Scott Sinkler
 

Hey Antonio (no more Tony?),

Really good point. 

When I’m correcting the FS7 footage I almost always have to select a red patch, bring down the saturation and push the hue in the yellow/green direction in Premiere’s secondary color. If you don’t they’ll look like they’re wearing lipstick when they're not or are late for a visit to the dermatologist.

Awesome that you own an Amira. When do you choose to use the FS7 over that?

Hope you’re well!

Scott

=+=+=+=+=+=+=+=+=+=+=+=+

Scott Sinkler
Public Eye Productions
www.publiceyeproductions.com
scott@...
917 446 8977

On May 18, 2019, at 10:16 AM, Antonio Rossi's Earthlink <amrossi@...> wrote:

Colin, thanks for posting the results of this test. It’s always interesting to see side by side camera comparisons, even though it’s impossible to control for all of the variables. I know you didn’t formulate this test with CML in mind, and I really appreciate you sharing it.

I am surprised that no one has pointed out the implicit bias in this test though. I own the Amira, C300Mii, and the FS7, and use them all with about the same frequency, and what I feel about the FS7 is that the more Northern European the subject, the worse the skin tone reproduction. It seems uniquely formulated to emphasis all the compromised capillaries on the face of every Scotch/Irish etc whose has had an occasional pint or two at lunch. But it’s a camera that responds well to melanin. So subject skin tone matters in assessing camera performance, and it would be interesting to see the results of this test with subjects from different parts of the world.

--
Antonio Rossi, DP
New York


Antonio Rossi
 

Woah, that Pantone link is incredible. I kept thinking I would get to the bottom but it seems that there may be a picture of everyone in the world on that site. 


Antonio Rossi, DP
NYC






I guess one approach could be to get color chips with some of these Pantone colors and have the various cameras have at it as a more precise comparison.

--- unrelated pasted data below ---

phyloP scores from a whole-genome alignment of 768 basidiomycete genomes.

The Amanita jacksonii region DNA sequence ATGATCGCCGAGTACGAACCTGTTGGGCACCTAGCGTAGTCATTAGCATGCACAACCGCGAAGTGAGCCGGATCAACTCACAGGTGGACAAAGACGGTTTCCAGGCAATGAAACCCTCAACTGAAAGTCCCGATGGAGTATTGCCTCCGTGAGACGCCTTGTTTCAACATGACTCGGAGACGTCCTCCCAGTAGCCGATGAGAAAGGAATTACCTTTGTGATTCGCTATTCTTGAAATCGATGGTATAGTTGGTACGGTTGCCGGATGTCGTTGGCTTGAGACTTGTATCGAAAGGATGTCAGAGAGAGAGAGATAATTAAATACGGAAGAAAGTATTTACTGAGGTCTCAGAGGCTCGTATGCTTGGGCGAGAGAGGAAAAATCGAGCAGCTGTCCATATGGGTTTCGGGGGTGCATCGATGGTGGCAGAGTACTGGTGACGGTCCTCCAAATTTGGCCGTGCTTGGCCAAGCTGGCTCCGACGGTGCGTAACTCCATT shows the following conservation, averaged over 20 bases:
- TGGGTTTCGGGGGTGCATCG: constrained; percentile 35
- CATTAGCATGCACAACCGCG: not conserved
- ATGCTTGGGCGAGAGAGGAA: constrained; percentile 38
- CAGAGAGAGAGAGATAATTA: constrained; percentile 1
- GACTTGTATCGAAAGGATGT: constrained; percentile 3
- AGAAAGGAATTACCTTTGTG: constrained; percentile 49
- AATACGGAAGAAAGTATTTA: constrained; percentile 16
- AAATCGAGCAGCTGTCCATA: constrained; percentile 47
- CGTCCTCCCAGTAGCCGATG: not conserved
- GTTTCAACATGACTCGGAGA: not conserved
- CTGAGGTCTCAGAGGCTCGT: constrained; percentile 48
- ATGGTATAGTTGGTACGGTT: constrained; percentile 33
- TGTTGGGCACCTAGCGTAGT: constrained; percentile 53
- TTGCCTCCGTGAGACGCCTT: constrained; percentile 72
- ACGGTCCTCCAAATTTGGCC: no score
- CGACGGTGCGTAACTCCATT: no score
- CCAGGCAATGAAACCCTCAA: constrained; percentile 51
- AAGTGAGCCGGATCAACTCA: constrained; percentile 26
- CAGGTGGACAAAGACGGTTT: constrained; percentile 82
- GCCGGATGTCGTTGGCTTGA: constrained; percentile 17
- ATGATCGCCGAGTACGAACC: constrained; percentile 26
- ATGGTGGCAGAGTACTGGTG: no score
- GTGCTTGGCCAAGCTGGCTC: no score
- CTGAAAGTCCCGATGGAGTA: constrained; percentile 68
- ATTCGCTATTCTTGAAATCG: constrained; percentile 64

Jan Klier
DP NYC 



Art Adams
 

>Once you stare at skin and and beige backgrounds in the suite for days

 

Skin against any background that’s somewhat close to flesh tone can be a nightmare.

 

Years ago I shot a corporate project where the client wanted to use the brand colors for each of their customers as a backdrop. One of these backgrounds was bright orange. I told them this was a bad idea, but of course I just had to “make it work.” Well, it didn’t work. The person looked awful. The orange background caused the viewer’s eye to compensate by making the person look cool and slightly green.

 

Naturally the client complained that I’d done a horrible job, at which point I rolled up a nearby magazine, held it up against the monitor so it saw only flesh tone, and said, “Her skin looks just fine to me.” It did—if that’s all you looked at.

 

That camera cost us a ton of money in seamless paper because the client tried to judge the brand colors by eye but the camera I was told to use rendered colors creatively, not accurately. In the end, I pulled up the seamless paper company’s website, white balanced on the screen, and used the video image to find a color match to the brand colors. That worked surprisingly well.

 

Art Adams

Cinema Lens Specialist

 

Our Burbank office has moved! You can now find us at 3700 Vanowen Street, Burbank, CA 91505.

 

ARRI Inc.
3700 Vanowen Street
Burbank, CA 91505
Phone:  (818) 841-7070
Fax:     (818) 848-4028

Get all the latest information from www.arri.com, Facebook, Twitter, Instagram and YouTube.